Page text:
12 Feb 2018

Type Classification: With great type comes great profitability

The Type classification service is a great a means of measuring conformation to promote next generation improvement, with both animals and their owners benefitting from good type. These benefits can be seen in many ways, such as increased production and longevity and reduced conformation associated health issues. Therefore, our Senior Data Analyst Henry Richardson, with Classification Analyst Jess Edwards, set to work exploring the vast amounts of classification data to see what stories it told.

The main question asked was; does good conformation mean increased production, longevity and therefore profitability? Let’s have a little look at what he discovered…

Firstly, a few points about the projects cohort group. The animals used were first classified as heifers between 2000 and 2002 and must have completed at least one lactation. For those animals, all subsequent lactation information up to September 2013 was utilised to calculate lifetime yields. In total, a dataset of approximately 98,000 heifers was analysed.

This project perfectly illustrates the linear scale scoring of the degree of each trait and not its desirability, with optimum scores absolutely existing in terms of production and longevity.

Unsurprisingly the mammary composite was most associated with increased lifetime yield (LTY). Those animals scoring Excellent produced on average 22,934kg more over their lifetimes than those classified Poor, equating to an average increased lifetime income of £6,181 or £1.50 a day. This is likely related to the additional two years on average that these animals lived. It is a similar, if not quite as impressive trend, across the other composite scores; Legs & Feet and Body Composite, with those heifers scoring excellent producing on average 17,451kg (£4,703) and 11,561kg (£3,116) more respectively than those heifers scoring poor.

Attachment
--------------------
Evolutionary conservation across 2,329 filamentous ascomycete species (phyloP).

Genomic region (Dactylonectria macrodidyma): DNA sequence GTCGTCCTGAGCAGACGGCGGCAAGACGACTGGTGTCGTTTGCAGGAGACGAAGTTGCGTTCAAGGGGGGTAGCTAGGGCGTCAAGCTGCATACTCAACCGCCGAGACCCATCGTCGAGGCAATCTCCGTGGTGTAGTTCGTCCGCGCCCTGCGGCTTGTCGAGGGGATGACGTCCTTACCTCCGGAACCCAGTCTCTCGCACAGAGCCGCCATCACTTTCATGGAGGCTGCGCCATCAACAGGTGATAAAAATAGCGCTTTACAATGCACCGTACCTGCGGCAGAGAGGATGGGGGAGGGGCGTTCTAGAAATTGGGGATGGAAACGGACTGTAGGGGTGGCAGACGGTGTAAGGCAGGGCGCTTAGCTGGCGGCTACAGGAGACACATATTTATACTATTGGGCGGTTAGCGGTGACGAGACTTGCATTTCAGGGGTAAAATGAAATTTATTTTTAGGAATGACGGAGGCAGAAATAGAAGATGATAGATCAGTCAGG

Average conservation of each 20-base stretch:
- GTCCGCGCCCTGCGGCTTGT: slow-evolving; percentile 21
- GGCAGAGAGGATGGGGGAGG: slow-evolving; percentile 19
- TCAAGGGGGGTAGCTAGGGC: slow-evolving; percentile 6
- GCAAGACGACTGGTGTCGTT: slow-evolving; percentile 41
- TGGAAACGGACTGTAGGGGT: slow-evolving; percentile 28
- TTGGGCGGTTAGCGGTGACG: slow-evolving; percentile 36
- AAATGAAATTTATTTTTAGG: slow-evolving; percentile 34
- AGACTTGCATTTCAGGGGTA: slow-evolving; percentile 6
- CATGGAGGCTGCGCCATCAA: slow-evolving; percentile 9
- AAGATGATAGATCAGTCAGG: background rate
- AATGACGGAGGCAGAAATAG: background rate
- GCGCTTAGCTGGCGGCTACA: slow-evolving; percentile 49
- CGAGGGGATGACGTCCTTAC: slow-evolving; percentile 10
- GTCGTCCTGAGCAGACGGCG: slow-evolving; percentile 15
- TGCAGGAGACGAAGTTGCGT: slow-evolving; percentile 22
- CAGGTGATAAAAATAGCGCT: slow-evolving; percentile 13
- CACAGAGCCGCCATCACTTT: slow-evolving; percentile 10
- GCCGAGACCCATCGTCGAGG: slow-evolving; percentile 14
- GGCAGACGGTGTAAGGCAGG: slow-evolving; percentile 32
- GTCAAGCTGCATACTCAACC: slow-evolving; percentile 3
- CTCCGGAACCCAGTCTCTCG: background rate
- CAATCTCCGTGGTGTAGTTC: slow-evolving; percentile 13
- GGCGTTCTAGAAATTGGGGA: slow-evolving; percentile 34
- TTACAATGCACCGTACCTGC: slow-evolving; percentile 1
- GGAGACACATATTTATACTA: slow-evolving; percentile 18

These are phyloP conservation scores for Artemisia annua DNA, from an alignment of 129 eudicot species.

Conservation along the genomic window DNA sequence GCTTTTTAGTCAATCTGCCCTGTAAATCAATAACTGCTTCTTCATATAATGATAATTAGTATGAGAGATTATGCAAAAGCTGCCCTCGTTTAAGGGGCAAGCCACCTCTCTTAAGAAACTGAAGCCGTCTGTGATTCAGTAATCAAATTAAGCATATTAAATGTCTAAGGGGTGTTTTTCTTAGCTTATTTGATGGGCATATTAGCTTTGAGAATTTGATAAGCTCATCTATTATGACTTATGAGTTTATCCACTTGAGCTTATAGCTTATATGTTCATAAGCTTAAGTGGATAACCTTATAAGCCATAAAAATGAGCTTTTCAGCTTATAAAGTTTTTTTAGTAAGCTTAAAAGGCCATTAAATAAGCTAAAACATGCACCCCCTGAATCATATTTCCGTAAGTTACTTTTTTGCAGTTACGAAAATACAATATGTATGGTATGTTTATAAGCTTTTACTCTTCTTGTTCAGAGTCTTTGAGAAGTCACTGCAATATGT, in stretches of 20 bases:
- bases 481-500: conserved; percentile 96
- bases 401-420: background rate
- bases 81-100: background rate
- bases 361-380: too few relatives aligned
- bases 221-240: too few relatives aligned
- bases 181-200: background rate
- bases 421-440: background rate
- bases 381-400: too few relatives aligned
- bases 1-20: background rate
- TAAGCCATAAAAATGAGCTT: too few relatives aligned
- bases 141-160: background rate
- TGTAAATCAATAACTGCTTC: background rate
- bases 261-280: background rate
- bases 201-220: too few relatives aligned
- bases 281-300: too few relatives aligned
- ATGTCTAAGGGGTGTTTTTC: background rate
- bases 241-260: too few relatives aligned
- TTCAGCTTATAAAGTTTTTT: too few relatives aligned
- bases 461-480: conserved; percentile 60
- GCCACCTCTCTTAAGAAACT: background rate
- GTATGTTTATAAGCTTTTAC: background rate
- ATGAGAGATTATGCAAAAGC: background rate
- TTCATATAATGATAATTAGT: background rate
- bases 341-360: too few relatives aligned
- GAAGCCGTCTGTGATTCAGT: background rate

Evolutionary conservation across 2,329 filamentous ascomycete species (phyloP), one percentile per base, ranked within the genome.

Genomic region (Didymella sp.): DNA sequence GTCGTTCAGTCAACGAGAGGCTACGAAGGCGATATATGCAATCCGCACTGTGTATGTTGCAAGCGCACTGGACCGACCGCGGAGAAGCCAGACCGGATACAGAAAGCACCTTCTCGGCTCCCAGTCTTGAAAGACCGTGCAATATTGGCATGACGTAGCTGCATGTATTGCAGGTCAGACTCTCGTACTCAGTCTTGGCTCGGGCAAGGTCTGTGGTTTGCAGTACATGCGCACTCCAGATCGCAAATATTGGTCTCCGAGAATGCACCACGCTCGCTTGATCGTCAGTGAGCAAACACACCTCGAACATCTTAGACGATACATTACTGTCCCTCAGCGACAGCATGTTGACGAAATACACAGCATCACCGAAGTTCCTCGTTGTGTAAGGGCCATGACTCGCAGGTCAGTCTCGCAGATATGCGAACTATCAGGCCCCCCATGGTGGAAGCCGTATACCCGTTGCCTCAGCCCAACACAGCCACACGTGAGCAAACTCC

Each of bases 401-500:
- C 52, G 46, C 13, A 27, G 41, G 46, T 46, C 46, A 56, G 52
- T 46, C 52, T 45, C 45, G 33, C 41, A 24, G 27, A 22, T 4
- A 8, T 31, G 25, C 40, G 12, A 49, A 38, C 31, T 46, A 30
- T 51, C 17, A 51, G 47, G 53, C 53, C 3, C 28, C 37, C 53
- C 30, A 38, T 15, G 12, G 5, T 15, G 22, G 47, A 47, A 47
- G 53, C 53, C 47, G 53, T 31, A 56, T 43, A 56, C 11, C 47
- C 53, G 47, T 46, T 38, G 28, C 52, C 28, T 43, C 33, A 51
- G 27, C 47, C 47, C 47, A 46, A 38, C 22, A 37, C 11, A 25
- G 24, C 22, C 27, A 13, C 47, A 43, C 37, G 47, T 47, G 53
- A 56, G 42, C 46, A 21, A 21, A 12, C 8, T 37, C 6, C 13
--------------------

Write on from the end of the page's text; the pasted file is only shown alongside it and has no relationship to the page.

When breaking the mammary composite down into individual linears, the traits with maximum associations with LTY, were again, unsurprising. Rear udder height saw the greatest link with increased LTY with heifers scoring 9 producing on average 16,511kg, worth an additional £4,450 over the lifetime. However, a score of 8 for rear udder height formed the optimum in terms of longevity. Heifers with udder depth scores of 6/7 produced on average 15,921kg (£4,291) more than those scoring 1 whilst on average producing for 1.7 lactations more than those scoring 1. Finally, those scoring 7/8 for udder support yielded some 12,336 (£3,325) more than those scoring 1 whilst producing for an additional 1.1 lactation on average.

This piece of work demonstrates the ability of classification to identify animals with the potential to achieve increased lifetime yields and extended lifespan. Therefore, alongside this it can also be utilised to identify system specific conformation requirements. Research on this is currently being completed with an initial overview concluded with more in-depth analysis pending.

If you wish to receive more information regarding the LTY work or the system specific work please your local CIS Area Manager or email the National Bovine Data Centre (NBDC): info@nbdc.uk